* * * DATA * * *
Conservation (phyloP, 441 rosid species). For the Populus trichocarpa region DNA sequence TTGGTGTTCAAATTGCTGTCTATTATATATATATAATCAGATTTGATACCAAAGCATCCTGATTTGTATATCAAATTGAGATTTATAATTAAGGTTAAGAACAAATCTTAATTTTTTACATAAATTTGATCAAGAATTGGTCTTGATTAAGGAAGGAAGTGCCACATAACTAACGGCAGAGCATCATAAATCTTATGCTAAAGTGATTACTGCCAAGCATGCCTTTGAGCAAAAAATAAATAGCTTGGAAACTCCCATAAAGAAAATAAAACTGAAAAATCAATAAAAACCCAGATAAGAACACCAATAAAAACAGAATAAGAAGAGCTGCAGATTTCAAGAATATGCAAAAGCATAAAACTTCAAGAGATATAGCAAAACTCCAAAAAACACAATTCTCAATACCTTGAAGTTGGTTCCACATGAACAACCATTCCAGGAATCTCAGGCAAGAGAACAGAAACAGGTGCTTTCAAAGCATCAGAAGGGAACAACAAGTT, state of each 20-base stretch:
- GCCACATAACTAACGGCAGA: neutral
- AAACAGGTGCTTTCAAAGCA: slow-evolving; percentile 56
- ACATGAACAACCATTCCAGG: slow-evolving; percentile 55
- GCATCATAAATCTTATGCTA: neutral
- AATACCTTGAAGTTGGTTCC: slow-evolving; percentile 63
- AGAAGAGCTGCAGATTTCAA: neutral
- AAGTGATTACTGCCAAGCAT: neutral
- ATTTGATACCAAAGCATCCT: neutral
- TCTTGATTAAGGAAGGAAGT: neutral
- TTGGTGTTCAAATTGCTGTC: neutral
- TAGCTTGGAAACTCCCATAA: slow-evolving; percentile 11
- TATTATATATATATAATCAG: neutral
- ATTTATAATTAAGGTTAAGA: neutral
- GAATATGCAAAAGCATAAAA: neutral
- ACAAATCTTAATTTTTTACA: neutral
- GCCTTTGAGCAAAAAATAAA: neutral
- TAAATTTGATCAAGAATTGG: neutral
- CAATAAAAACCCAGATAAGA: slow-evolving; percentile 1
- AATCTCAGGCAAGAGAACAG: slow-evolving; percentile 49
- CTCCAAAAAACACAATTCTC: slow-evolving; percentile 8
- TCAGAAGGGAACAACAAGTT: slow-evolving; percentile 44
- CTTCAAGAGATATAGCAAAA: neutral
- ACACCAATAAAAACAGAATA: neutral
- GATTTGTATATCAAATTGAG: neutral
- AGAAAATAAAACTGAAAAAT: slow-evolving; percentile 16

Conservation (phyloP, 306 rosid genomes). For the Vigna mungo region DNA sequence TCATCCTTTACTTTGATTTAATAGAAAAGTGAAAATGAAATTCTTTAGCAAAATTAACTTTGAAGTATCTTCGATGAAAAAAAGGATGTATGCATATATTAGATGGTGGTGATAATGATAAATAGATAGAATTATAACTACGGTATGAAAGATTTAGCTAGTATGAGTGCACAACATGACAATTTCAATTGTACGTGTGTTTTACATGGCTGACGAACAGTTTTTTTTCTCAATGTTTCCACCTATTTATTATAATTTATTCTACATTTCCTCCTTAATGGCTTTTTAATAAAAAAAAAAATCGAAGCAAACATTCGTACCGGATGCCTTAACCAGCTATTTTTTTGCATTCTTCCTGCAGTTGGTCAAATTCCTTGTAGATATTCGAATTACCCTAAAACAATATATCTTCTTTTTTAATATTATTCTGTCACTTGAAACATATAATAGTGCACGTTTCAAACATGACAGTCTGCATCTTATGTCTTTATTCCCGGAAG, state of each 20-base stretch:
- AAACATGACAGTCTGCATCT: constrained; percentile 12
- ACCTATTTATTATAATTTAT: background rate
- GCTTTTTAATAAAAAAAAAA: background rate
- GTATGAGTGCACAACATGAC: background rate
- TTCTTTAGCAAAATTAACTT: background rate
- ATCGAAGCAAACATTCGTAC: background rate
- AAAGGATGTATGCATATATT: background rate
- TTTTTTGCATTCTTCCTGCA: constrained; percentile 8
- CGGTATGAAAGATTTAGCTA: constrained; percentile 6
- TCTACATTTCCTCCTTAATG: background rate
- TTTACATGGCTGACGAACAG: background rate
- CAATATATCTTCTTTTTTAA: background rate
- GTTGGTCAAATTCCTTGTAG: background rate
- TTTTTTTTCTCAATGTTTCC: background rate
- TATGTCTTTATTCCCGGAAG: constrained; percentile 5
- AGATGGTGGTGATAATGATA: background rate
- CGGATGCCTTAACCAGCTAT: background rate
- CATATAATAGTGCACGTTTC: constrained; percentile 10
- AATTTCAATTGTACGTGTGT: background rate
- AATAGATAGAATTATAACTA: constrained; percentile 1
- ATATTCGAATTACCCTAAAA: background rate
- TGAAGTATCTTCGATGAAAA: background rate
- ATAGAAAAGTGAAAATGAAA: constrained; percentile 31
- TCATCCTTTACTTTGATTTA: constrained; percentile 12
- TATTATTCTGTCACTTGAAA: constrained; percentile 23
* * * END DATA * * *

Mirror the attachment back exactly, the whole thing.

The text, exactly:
Conservation (phyloP, 441 rosid species). For the Populus trichocarpa region DNA sequence TTGGTGTTCAAATTGCTGTCTATTATATATATATAATCAGATTTGATACCAAAGCATCCTGATTTGTATATCAAATTGAGATTTATAATTAAGGTTAAGAACAAATCTTAATTTTTTACATAAATTTGATCAAGAATTGGTCTTGATTAAGGAAGGAAGTGCCACATAACTAACGGCAGAGCATCATAAATCTTATGCTAAAGTGATTACTGCCAAGCATGCCTTTGAGCAAAAAATAAATAGCTTGGAAACTCCCATAAAGAAAATAAAACTGAAAAATCAATAAAAACCCAGATAAGAACACCAATAAAAACAGAATAAGAAGAGCTGCAGATTTCAAGAATATGCAAAAGCATAAAACTTCAAGAGATATAGCAAAACTCCAAAAAACACAATTCTCAATACCTTGAAGTTGGTTCCACATGAACAACCATTCCAGGAATCTCAGGCAAGAGAACAGAAACAGGTGCTTTCAAAGCATCAGAAGGGAACAACAAGTT, state of each 20-base stretch:
- GCCACATAACTAACGGCAGA: neutral
- AAACAGGTGCTTTCAAAGCA: slow-evolving; percentile 56
- ACATGAACAACCATTCCAGG: slow-evolving; percentile 55
- GCATCATAAATCTTATGCTA: neutral
- AATACCTTGAAGTTGGTTCC: slow-evolving; percentile 63
- AGAAGAGCTGCAGATTTCAA: neutral
- AAGTGATTACTGCCAAGCAT: neutral
- ATTTGATACCAAAGCATCCT: neutral
- TCTTGATTAAGGAAGGAAGT: neutral
- TTGGTGTTCAAATTGCTGTC: neutral
- TAGCTTGGAAACTCCCATAA: slow-evolving; percentile 11
- TATTATATATATATAATCAG: neutral
- ATTTATAATTAAGGTTAAGA: neutral
- GAATATGCAAAAGCATAAAA: neutral
- ACAAATCTTAATTTTTTACA: neutral
- GCCTTTGAGCAAAAAATAAA: neutral
- TAAATTTGATCAAGAATTGG: neutral
- CAATAAAAACCCAGATAAGA: slow-evolving; percentile 1
- AATCTCAGGCAAGAGAACAG: slow-evolving; percentile 49
- CTCCAAAAAACACAATTCTC: slow-evolving; percentile 8
- TCAGAAGGGAACAACAAGTT: slow-evolving; percentile 44
- CTTCAAGAGATATAGCAAAA: neutral
- ACACCAATAAAAACAGAATA: neutral
- GATTTGTATATCAAATTGAG: neutral
- AGAAAATAAAACTGAAAAAT: slow-evolving; percentile 16

Conservation (phyloP, 306 rosid genomes). For the Vigna mungo region DNA sequence TCATCCTTTACTTTGATTTAATAGAAAAGTGAAAATGAAATTCTTTAGCAAAATTAACTTTGAAGTATCTTCGATGAAAAAAAGGATGTATGCATATATTAGATGGTGGTGATAATGATAAATAGATAGAATTATAACTACGGTATGAAAGATTTAGCTAGTATGAGTGCACAACATGACAATTTCAATTGTACGTGTGTTTTACATGGCTGACGAACAGTTTTTTTTCTCAATGTTTCCACCTATTTATTATAATTTATTCTACATTTCCTCCTTAATGGCTTTTTAATAAAAAAAAAAATCGAAGCAAACATTCGTACCGGATGCCTTAACCAGCTATTTTTTTGCATTCTTCCTGCAGTTGGTCAAATTCCTTGTAGATATTCGAATTACCCTAAAACAATATATCTTCTTTTTTAATATTATTCTGTCACTTGAAACATATAATAGTGCACGTTTCAAACATGACAGTCTGCATCTTATGTCTTTATTCCCGGAAG, state of each 20-base stretch:
- AAACATGACAGTCTGCATCT: constrained; percentile 12
- ACCTATTTATTATAATTTAT: background rate
- GCTTTTTAATAAAAAAAAAA: background rate
- GTATGAGTGCACAACATGAC: background rate
- TTCTTTAGCAAAATTAACTT: background rate
- ATCGAAGCAAACATTCGTAC: background rate
- AAAGGATGTATGCATATATT: background rate
- TTTTTTGCATTCTTCCTGCA: constrained; percentile 8
- CGGTATGAAAGATTTAGCTA: constrained; percentile 6
- TCTACATTTCCTCCTTAATG: background rate
- TTTACATGGCTGACGAACAG: background rate
- CAATATATCTTCTTTTTTAA: background rate
- GTTGGTCAAATTCCTTGTAG: background rate
- TTTTTTTTCTCAATGTTTCC: background rate
- TATGTCTTTATTCCCGGAAG: constrained; percentile 5
- AGATGGTGGTGATAATGATA: background rate
- CGGATGCCTTAACCAGCTAT: background rate
- CATATAATAGTGCACGTTTC: constrained; percentile 10
- AATTTCAATTGTACGTGTGT: background rate
- AATAGATAGAATTATAACTA: constrained; percentile 1
- ATATTCGAATTACCCTAAAA: background rate
- TGAAGTATCTTCGATGAAAA: background rate
- ATAGAAAAGTGAAAATGAAA: constrained; percentile 31
- TCATCCTTTACTTTGATTTA: constrained; percentile 12
- TATTATTCTGTCACTTGAAA: constrained; percentile 23